Law enforcement’s indifference to a rape kit backlog reporting requirement is stunning; Legislature should hold agencies accountable.
By Kate Karpilow, Special to CalMatters
Kate Karpilow writes on issues affecting women and families, Kate.Karpilow@comcast.net. She previously directed the California Center for Research on Women and Families at the Public Health Institute.
California legislators enacted half a dozen bills in the past five years that send an indisputable, bipartisan message to law enforcement: Identify and test the backlog of rape kits, known formally as sexual assault evidence kits, or SAE kits.
“We’ve made it abundantly clear we want the backlog tested,” state Sen. Connie M. Leyva, a Democrat from Chino, said in a recent interview.
Not everyone in law enforcement is listening.
In 2018, Assemblymember David Chiu and Leyva co-authored Assembly Bill 3118, which required the California Department of Justice to conduct an “audit” of untested rape kits throughout the state.
Facilities that receive, maintain, store or preserve SAE kits – including law enforcement agencies, medical facilities and crime labs – were to inventory kits in their possession and report their findings to the Department of Justice no later than July 1, 2019.
The Department of Justice released its audit of untested rape kits last year in a little-noticed report that deserves renewed attention – through a legislative hearing – this April, designated as Sexual Assault Awareness Month.
That’s because the audit’s findings – described as “disappointing” by Chiu and Leyva – are neither comprehensive nor conclusive.
“Only 149 of 693 law enforcement agencies operating in California reported data for the audit, and no medical facilities in California responded,” according to Chiu’s office.
How then could the audit’s statewide total of 13,929 untested rape kits be anything but a significant undercount?
Law enforcement’s indifference to the backlog reporting requirement is stunning. An analysis based on reporting agencies listed in the audit shows:
- 33 of 58 county sheriffs failed to report.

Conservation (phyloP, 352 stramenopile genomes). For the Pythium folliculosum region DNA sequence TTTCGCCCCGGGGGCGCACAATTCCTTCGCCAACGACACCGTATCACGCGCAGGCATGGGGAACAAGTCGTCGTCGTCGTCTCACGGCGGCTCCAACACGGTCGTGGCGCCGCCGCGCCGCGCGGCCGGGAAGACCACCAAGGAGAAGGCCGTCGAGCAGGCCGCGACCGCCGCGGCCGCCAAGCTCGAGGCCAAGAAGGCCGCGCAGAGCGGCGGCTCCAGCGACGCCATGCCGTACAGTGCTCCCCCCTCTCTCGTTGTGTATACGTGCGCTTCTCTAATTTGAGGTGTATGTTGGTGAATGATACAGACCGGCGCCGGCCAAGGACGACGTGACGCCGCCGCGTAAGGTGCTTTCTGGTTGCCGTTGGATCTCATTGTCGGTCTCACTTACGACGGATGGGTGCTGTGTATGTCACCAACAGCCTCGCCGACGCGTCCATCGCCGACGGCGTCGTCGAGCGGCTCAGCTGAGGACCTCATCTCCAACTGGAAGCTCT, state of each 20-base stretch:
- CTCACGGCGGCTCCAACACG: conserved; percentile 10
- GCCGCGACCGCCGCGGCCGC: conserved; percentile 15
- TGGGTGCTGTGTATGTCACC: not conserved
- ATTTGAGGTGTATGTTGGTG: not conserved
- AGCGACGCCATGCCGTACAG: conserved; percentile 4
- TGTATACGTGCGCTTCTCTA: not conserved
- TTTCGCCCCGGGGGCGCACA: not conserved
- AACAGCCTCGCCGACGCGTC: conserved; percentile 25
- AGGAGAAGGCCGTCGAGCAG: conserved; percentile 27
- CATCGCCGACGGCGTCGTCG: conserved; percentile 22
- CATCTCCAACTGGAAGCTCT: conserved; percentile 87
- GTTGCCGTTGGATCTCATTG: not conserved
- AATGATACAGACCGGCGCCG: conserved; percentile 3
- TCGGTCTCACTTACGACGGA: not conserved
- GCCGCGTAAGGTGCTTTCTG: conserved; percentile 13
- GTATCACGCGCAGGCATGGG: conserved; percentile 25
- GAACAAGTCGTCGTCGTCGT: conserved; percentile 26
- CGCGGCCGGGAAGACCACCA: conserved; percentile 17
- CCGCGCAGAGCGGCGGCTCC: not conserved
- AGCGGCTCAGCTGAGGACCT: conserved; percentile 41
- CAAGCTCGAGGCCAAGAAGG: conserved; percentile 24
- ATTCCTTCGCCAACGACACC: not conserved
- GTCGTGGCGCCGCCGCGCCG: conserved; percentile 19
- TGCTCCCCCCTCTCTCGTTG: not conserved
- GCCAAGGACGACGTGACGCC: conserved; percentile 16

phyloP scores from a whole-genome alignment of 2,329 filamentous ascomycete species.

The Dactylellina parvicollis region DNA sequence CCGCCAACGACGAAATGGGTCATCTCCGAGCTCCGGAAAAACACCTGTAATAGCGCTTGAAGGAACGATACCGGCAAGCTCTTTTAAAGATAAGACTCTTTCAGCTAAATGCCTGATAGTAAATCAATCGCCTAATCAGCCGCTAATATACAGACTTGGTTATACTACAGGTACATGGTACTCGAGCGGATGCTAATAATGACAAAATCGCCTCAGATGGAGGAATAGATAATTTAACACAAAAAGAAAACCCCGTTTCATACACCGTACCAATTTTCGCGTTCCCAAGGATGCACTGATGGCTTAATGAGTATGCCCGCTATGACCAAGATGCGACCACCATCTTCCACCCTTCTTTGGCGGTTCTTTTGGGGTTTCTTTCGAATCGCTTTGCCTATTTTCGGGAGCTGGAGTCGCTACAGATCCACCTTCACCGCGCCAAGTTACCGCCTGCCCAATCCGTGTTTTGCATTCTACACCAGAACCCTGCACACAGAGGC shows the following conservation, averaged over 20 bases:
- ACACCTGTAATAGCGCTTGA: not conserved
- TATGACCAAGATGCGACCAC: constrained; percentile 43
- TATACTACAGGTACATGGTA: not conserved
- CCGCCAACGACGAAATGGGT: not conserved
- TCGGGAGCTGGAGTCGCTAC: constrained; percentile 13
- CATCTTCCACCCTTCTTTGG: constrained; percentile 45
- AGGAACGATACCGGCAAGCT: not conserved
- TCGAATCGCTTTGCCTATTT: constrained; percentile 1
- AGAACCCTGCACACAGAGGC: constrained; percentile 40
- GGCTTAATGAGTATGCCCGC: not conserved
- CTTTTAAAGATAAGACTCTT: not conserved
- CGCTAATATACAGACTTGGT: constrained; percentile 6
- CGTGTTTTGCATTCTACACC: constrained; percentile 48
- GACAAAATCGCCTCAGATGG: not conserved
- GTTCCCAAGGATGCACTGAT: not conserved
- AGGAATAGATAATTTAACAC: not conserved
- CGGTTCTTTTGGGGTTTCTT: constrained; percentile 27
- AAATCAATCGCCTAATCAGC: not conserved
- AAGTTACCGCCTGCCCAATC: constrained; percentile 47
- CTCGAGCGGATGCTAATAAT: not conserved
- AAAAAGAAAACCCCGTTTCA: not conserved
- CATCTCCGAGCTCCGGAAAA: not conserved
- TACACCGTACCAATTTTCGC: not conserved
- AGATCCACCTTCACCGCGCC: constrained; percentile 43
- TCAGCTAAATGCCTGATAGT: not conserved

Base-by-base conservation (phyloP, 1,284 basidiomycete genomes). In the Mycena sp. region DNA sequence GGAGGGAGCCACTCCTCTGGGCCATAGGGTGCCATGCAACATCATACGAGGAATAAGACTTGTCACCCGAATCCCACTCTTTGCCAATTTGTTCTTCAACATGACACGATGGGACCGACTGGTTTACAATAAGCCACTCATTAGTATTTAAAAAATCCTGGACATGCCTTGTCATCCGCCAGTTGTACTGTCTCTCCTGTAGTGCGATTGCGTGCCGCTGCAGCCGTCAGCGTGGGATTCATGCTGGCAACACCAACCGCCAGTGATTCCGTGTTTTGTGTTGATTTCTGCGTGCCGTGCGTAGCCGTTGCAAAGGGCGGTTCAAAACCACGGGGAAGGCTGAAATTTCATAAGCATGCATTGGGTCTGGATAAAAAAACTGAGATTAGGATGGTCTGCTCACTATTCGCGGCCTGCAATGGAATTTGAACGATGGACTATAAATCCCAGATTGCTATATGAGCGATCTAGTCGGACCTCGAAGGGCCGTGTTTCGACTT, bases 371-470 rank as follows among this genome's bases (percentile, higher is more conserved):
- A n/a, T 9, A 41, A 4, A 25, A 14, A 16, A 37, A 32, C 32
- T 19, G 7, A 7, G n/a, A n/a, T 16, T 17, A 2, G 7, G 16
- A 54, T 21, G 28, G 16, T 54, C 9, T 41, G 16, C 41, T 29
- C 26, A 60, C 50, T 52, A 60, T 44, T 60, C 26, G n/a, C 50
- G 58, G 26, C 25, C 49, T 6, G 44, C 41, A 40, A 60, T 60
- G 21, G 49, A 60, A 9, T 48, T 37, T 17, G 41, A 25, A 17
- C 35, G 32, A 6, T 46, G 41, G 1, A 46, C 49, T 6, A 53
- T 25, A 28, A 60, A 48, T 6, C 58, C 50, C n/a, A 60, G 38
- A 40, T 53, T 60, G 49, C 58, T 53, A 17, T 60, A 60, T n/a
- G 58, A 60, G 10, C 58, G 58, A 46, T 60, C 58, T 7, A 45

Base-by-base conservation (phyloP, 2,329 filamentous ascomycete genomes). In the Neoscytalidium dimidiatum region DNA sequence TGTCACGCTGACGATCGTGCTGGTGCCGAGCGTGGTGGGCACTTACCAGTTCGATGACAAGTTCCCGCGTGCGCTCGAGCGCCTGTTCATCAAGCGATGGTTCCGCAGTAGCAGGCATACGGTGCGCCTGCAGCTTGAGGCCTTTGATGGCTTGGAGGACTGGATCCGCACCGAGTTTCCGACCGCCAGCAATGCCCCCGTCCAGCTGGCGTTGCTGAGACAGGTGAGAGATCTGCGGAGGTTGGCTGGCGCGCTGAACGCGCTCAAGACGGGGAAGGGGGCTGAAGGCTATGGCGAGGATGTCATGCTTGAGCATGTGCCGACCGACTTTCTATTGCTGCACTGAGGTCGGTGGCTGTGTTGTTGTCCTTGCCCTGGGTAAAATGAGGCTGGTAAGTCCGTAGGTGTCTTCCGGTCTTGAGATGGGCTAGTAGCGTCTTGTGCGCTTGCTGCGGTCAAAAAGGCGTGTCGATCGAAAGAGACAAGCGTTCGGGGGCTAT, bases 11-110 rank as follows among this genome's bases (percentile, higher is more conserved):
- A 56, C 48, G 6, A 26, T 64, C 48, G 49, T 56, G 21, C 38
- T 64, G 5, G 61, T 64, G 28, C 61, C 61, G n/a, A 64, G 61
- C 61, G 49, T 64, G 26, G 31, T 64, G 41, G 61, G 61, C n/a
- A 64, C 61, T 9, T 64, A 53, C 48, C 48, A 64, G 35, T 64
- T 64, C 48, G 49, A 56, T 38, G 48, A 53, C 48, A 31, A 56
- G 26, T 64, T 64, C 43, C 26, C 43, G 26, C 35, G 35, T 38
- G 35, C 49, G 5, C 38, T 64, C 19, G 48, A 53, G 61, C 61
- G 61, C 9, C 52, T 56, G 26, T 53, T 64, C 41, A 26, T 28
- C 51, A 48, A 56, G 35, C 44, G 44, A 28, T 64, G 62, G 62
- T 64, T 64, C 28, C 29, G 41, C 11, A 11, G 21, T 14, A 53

- Not one agency responded to the Department of Justice’s backlog request in 19 counties: Alpine, Amador, Calaveras, El Dorado, Glenn, Imperial, Inyo, Lassen, Mariposa, Merced, Modoc, Napa, Plumas, Sierra, Siskiyou, Sutter, Trinity, Tuolumne and Yuba.
- Of 17 public local crime labs that process sexual assault evidence kits, only 3 agencies identified as local crime labs responded.
“Survivors deserve justice. The lack of participation in this audit not only fails to deliver justice, but is also a violation of state law,” said Chiu, a Democrat from San Francisco.
Conducting a statewide audit of untested rape kits is one of six policy recommendations, or “pillars,” recommended by the Joyful Heart Foundation to “end the backlog.” The Joyful Heart Foundation was launched in 2004 by actress Mariska Hargitay, known to many as Olivia Benson in the long-running television series, “Law & Order: Sexual Victims Unit.”
“Testing all kits should be a no-brainer,” Chiu said.
Ilse Knecht, director of policy and advocacy for the Joyful Heart Foundation, amplified this point in legislative testimony. By testing kits for DNA evidence, “communities can identify serial perpetrators, take dangerous offenders off the streets, prevent future crimes, exonerate the wrongly convicted and help create a path to healing for survivors.”
April’s “Sexual Assault Awareness Month” offers the perfect opportunity for California legislators to hold indifferent law enforcement agencies accountable.
“It’s not a lack of ‘how to,’ it’s a lack of ‘will to,’” Leyva declared.
A legislative hearing could determine why so many local law enforcement agencies failed to participate in the rape kit audit, identify next steps to clear the backlog and ensure that sexual assault victims get justice. Legislators could also evaluate the thoroughness of the Department of Justice’s outreach to help local facilities meet the requirements of AB 3118.
In 2021, two proposed bills continue the bipartisan drumbeat to test all rape kits.
Leyva’s Senate Bill 215 would amp-up accountability by allowing rape survivors to anonymously and electronically monitor the status of their rape kits.
Assembly Bill 18, authored by Assemblymember Tom Lackey, a Republican from Palmdale, would require law enforcement agencies to submit any rape kit received prior to 2016 to a crime lab by Jan. 31, 2023. Previous Leyva legislation, Senate Bill 22, requires testing of all kits collected after January 2016.
Lackey tells it like it is, “Given the extreme violence and trauma associated with the crime of rape, it’s unconscionable that there hasn’t been the follow up victims deserve.”
It’s time for law enforcement to listen up: Identify and test the rape kits.
Kate Karpilow has also written about mending the gaps in California’s new plan for early learning, the state’s need for a pay equity czar, pregnant women in prisons and jails should be guaranteed a minimum standard of care, and California’s new class of superheroes in the battle against the coronavirus.